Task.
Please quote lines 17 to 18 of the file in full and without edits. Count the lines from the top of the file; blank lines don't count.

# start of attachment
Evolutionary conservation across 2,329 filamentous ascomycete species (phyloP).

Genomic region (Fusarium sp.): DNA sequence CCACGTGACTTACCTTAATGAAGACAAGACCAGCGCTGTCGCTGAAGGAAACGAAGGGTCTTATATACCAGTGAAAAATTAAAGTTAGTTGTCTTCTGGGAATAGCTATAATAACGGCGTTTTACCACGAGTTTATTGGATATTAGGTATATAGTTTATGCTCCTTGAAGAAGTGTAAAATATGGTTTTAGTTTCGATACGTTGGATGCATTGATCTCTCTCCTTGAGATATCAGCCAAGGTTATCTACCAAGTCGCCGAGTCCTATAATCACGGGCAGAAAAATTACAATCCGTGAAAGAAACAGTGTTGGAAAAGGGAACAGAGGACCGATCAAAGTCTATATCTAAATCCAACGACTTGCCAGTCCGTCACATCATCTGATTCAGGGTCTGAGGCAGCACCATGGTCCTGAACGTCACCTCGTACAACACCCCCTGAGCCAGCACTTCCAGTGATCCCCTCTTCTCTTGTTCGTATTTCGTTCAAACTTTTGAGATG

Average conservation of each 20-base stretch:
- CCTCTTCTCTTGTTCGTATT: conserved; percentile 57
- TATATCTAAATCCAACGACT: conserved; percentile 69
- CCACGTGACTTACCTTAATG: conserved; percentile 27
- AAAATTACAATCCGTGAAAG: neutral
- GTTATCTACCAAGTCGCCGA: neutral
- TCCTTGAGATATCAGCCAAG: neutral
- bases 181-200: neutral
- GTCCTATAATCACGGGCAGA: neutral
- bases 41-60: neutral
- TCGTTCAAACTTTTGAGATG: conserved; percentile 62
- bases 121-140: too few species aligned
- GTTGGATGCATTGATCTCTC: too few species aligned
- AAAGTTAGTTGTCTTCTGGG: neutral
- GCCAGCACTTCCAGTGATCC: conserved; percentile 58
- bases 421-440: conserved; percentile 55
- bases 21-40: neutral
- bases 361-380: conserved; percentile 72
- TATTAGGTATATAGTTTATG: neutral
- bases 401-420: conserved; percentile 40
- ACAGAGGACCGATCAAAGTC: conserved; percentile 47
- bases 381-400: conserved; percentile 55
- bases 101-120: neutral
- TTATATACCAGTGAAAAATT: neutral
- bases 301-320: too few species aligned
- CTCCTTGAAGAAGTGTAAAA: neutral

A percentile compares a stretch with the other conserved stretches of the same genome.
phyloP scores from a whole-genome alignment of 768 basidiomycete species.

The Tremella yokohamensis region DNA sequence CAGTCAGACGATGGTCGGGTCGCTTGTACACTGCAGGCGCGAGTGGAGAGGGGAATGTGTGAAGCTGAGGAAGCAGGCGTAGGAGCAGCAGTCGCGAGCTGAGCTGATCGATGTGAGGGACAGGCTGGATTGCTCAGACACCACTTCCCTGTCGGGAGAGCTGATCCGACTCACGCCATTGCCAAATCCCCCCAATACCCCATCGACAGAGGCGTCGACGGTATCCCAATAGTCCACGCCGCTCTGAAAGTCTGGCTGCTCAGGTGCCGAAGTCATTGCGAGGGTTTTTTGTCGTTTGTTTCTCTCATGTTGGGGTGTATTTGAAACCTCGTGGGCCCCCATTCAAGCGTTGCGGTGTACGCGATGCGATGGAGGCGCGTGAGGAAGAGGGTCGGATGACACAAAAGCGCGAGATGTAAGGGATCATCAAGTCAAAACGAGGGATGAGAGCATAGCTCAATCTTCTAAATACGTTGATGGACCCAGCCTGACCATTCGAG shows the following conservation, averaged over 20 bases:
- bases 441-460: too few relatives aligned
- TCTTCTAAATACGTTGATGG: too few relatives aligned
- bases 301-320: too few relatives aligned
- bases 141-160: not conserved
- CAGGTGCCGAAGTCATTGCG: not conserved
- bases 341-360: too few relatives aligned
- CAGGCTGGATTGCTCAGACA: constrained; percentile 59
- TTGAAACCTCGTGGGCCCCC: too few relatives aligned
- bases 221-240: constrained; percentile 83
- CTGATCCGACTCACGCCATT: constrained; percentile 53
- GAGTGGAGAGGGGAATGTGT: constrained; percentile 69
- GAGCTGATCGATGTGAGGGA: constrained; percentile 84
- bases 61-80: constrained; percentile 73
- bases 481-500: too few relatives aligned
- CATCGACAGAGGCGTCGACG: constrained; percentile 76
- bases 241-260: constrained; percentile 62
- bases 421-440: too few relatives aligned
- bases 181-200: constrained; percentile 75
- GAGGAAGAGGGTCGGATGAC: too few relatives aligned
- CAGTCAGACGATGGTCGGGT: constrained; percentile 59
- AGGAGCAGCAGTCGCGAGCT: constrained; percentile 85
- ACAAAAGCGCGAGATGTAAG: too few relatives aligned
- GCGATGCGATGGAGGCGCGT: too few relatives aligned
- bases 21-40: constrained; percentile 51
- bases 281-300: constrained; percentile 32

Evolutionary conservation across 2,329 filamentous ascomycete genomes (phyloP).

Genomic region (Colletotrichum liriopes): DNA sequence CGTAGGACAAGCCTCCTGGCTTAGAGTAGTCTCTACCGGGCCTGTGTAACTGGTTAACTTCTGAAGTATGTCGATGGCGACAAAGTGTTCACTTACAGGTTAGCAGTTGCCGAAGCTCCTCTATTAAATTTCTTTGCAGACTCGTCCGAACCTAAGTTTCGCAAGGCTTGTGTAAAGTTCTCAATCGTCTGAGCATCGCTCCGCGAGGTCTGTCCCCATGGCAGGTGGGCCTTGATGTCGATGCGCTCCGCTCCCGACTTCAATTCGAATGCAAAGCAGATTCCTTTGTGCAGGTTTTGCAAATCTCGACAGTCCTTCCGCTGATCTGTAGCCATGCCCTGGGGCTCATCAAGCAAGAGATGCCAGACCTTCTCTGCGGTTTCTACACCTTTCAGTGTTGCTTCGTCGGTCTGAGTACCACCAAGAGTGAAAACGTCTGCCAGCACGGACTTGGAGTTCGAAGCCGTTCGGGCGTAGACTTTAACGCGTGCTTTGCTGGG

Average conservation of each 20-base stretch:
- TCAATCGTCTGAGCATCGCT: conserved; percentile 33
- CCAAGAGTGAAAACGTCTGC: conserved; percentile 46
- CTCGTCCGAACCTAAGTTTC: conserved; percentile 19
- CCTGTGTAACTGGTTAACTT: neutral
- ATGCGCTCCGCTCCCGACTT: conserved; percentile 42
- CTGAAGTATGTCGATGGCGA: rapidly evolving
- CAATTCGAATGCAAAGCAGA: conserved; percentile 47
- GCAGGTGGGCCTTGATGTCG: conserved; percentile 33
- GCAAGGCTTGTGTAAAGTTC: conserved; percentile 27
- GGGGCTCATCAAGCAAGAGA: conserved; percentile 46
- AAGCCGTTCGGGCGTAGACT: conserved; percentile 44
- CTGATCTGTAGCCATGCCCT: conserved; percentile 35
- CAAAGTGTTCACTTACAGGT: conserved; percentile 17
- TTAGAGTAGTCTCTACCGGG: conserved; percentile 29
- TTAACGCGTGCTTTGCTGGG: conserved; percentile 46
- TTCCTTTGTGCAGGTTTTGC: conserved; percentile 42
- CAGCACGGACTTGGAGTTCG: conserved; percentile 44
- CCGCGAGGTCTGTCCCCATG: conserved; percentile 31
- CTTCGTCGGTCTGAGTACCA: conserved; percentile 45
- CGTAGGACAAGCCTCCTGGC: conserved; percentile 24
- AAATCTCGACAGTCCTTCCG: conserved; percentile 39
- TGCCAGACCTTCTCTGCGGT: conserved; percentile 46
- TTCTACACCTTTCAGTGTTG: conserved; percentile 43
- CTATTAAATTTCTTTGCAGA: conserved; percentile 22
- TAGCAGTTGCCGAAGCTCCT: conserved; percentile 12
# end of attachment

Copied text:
- GCCAGCACTTCCAGTGATCC: conserved; percentile 58
- bases 421-440: conserved; percentile 55